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Fred FM playlist: 26 September 2010 “Covers”

September 26th, 2010 · 1 Comment

Whatever negative comments one might be inclined to make about Wikipedia, it is hard to say that their community-built entries aren’t interesting reads:

From early in the 20th century it was common practice among phonograph record labels, if any company had a record that was a significant commercial success, that other record companies would have singers or musicians “cover” the “hit” tune by recording a version for their own label in hopes of cashing in on the tune’s success. For example, “Ain’t She Sweet,” was first popularized in 1927 by Eddie Cantor (on stage) and by Ben Bernie and Gene Austin (on record), was repopularized through popular recordings by Mr. Goon Bones & Mr. Ford and Pearl Bailey in 1949, and later still revived as 33 1/3 and 45 RPM records by the Beatles in 1964. Since there was little promotion or advertising involved in the earlier days of record production, other than at the local music hall or music store, when the average record buyer went out to purchase a new record, he usually asked for the tune, not the artist. In addition, distribution of records was highly localized in many cases. So, a quickly-recorded version of a hit song from another area by a locally popular artist could reach an audience before the version by the artist(s) who first introduced the tune in a particular format — the “original,” “introductory” or “popularizing” artist — was widely available, and the highly competitive record companies were quick to take advantage of these facts.

Wow: Mr. Goon Bones.  I’m definitely going to use that in the future.

A cover version can really screw up a good song.  The ones I compiled for today’s playlist range from drastic re-interpretations to faithful mimicry.  But none of them fails as a good cover version, with maybe one exception (and you know I’m not going to say which one that is).

Approximate playing time: 76 minutes.

  1. George Harrison  “If Not for You”  (1970)  [original by Bob Dylan]
  2. Josh Rouse  “A Forest”  (2002)  [original by The Cure]
  3. Laura Veirs  “The Ocean”  (2010)  [original by Led Zeppelin]
  4. Kronos Quartet  “Purple Haze”  (1995)  [original by Jimi Hendrix]
  5. Iron & Wine with Calexico  “Dark Eyes”  (2007)  [original by Bob Dylan]
  6. Josh Ritter  “Blame It on the Tetons”  (2006)  [original by Modest Mouse]
  7. Kevin Tihista  “We Just Disagree”  (2005)  [original by Dave Mason]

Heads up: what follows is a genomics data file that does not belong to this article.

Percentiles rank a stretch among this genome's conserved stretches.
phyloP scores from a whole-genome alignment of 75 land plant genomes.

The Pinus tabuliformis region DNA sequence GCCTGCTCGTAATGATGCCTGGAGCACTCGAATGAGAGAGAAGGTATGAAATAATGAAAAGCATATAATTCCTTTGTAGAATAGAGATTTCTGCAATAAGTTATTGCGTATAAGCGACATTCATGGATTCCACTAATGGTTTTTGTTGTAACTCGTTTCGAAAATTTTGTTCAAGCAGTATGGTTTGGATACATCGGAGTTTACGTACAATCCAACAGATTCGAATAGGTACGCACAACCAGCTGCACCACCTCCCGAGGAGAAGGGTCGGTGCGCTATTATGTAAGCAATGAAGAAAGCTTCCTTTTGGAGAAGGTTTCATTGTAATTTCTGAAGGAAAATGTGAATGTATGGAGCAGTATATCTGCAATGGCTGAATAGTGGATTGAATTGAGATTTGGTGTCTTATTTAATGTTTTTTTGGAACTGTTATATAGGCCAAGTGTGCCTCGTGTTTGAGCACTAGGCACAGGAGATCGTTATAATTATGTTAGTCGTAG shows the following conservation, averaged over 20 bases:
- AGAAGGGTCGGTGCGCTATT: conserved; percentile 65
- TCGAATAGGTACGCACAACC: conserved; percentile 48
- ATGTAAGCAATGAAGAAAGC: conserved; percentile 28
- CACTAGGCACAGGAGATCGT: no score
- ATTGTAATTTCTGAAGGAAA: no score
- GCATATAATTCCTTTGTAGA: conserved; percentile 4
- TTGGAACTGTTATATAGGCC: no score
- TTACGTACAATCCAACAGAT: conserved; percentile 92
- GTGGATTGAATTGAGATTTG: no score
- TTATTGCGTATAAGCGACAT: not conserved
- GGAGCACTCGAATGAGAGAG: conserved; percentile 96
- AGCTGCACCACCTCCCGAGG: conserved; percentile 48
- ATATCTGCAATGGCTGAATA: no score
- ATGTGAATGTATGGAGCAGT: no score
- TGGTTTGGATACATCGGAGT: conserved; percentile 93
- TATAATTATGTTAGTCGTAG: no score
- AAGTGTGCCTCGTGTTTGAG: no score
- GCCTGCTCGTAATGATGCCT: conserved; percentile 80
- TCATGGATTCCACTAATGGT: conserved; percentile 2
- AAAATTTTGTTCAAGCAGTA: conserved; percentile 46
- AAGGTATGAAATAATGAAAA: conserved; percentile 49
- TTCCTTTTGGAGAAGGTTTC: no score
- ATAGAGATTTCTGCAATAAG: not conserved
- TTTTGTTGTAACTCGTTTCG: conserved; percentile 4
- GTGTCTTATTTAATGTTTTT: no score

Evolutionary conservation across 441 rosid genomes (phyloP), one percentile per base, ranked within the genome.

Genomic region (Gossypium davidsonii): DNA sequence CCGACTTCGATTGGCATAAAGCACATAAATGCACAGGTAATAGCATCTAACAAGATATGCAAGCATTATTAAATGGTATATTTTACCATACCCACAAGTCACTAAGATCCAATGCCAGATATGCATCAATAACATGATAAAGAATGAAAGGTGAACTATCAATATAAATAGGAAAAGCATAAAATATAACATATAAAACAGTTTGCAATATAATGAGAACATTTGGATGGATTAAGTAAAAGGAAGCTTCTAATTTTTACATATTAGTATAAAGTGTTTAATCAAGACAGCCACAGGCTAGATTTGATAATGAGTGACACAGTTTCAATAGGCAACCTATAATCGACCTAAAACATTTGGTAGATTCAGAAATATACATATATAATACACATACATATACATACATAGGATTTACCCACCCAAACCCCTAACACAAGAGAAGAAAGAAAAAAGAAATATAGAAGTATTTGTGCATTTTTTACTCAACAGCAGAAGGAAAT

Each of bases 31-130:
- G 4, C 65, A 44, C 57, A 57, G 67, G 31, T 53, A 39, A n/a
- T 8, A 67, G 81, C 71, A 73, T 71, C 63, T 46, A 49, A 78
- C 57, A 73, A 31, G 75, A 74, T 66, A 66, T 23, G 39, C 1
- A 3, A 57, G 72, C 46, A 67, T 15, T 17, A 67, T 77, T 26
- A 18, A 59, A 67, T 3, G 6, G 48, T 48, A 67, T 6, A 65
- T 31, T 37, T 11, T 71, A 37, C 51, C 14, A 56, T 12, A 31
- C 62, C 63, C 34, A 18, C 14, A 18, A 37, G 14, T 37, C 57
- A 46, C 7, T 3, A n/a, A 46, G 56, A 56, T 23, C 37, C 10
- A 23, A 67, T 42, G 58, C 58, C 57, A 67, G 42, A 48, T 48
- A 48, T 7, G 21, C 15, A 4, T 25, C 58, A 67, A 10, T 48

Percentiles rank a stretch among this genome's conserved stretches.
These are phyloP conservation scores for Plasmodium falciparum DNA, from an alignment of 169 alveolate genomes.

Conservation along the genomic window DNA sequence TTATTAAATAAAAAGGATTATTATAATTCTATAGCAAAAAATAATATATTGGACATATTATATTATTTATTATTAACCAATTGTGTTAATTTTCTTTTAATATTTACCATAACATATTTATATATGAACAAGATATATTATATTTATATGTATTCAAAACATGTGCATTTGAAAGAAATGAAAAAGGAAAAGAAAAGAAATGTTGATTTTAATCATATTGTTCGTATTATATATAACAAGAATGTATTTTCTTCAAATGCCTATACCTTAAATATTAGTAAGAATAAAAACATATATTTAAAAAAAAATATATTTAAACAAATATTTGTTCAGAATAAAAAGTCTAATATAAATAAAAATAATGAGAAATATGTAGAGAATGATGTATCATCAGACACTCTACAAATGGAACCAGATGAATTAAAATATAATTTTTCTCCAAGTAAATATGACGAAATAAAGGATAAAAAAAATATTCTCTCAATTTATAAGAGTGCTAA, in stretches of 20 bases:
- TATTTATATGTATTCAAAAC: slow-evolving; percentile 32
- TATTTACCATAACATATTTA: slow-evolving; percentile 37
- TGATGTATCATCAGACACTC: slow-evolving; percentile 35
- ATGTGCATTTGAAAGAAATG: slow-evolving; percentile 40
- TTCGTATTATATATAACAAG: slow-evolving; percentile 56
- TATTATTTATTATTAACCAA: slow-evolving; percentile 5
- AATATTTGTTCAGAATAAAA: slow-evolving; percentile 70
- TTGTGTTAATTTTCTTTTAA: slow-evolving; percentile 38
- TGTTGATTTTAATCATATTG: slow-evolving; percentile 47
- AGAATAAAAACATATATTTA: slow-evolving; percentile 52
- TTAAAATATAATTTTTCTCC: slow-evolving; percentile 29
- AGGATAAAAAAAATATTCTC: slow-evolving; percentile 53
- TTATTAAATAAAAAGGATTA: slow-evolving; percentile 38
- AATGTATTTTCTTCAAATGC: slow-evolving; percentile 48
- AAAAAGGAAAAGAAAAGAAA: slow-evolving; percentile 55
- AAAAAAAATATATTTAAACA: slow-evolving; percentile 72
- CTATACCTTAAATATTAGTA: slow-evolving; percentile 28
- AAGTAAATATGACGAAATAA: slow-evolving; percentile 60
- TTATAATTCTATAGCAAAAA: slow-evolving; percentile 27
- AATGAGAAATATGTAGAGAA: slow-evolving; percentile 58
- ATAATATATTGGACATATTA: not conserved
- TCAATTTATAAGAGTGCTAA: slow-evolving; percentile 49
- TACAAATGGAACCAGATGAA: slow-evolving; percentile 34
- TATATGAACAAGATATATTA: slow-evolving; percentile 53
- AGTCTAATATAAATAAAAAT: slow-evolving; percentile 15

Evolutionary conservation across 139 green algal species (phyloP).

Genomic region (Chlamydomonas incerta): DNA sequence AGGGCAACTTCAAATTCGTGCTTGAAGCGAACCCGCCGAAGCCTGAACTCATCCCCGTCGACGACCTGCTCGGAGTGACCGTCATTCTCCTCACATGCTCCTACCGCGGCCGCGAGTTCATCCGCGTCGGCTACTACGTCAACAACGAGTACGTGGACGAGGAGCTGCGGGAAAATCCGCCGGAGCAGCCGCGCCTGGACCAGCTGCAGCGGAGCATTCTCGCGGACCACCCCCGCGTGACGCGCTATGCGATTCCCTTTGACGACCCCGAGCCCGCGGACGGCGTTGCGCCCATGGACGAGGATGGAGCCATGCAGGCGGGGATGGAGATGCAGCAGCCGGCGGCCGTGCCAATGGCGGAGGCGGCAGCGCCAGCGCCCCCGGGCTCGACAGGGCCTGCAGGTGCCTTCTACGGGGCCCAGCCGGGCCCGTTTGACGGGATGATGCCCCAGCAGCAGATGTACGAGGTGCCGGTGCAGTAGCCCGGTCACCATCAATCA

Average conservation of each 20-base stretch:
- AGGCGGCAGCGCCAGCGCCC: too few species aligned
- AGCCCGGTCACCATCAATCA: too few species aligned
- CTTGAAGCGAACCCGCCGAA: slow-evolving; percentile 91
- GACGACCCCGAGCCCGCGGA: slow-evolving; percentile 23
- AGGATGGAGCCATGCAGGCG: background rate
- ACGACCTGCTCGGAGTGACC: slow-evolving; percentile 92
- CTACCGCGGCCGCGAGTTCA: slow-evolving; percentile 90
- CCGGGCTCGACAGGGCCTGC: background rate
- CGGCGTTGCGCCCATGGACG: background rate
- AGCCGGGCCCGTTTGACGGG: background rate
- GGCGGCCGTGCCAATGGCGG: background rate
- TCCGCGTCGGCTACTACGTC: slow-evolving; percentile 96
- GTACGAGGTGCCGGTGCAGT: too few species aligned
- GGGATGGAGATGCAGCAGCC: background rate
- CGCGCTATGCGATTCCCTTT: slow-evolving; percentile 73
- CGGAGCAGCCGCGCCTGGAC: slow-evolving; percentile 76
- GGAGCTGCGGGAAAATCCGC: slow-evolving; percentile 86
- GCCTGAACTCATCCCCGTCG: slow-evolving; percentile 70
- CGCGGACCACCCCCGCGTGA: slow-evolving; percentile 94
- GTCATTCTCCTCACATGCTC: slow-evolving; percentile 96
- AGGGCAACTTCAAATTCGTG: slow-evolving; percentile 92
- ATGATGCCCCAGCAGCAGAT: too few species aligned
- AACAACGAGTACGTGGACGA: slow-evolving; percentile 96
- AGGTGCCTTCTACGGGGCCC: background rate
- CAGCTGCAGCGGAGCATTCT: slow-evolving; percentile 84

8. Garbage  “Kick My Ass”  (1996)  [original by Vic Chesnutt]
  9. Emmylou Harris  “The Magdalene Laundries”  (2007)  [original by Joni Mitchell]
  10. David Mead  “The Only Living Boy in New York”  (2004)  [original by Simon & Garfunkel]
  11. Mavis Staples  “Wrote a Song for Everyone”  (2010)  [original by Creedence Clearwater Revival]
  12. Elvis Costello  “Brilliant Disguise”  (2004)  [original by Bruce Springsteen]
  13. Neko Case  “Brown Eyed Handsome Man”  (2004)  [original by Chuck Berry]
  14. Beck  “Leopard-Skin Pill-Box Hat”  (2009)  [original by Bob Dylan]
  15. Nada Surf  “Question”  (2010)  [original by The Moody Blues]
  16. Sondre Lerche  “Let My Love Open the Door”  (2007)  [original by Pete Townshend]
  17. Marc Broussard  “You Met Your Match”  (2007)  [original by Stevie Wonder]
  18. Rickie Lee Jones  “Show Biz Kids”  (2000)  [original by Steely Dan]
  19. Kate & Anna McGarrigle  “Tu Vas M’Accompagner”  (1982)  [original English version by Bob Seger]
  20. Elton John  “Way to Blue”  (1970)  [original by Nick Drake]
  21. Chicago with Al Green  “Tired of Being Alone”  (1973)  [original by Al Green]

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Fred FM playlist (26 September 2010)

Some notes on the songs:

  • You’re going to have to do that French translation yourself.
  • It’s no surprise that Bob Dylan is well-represented here (three covers), but have you seen that book of his collected lyrics?  It could stun a horse.
  • Check out the syncopated crow caws at 47:15.

Tags: books · Fred FM · music

1 response so far ↓

  • 1 Linkmeister // Sep 26, 2010 at 1:55 PM

    John Cage’s collected lyrics, on the other hand . . .

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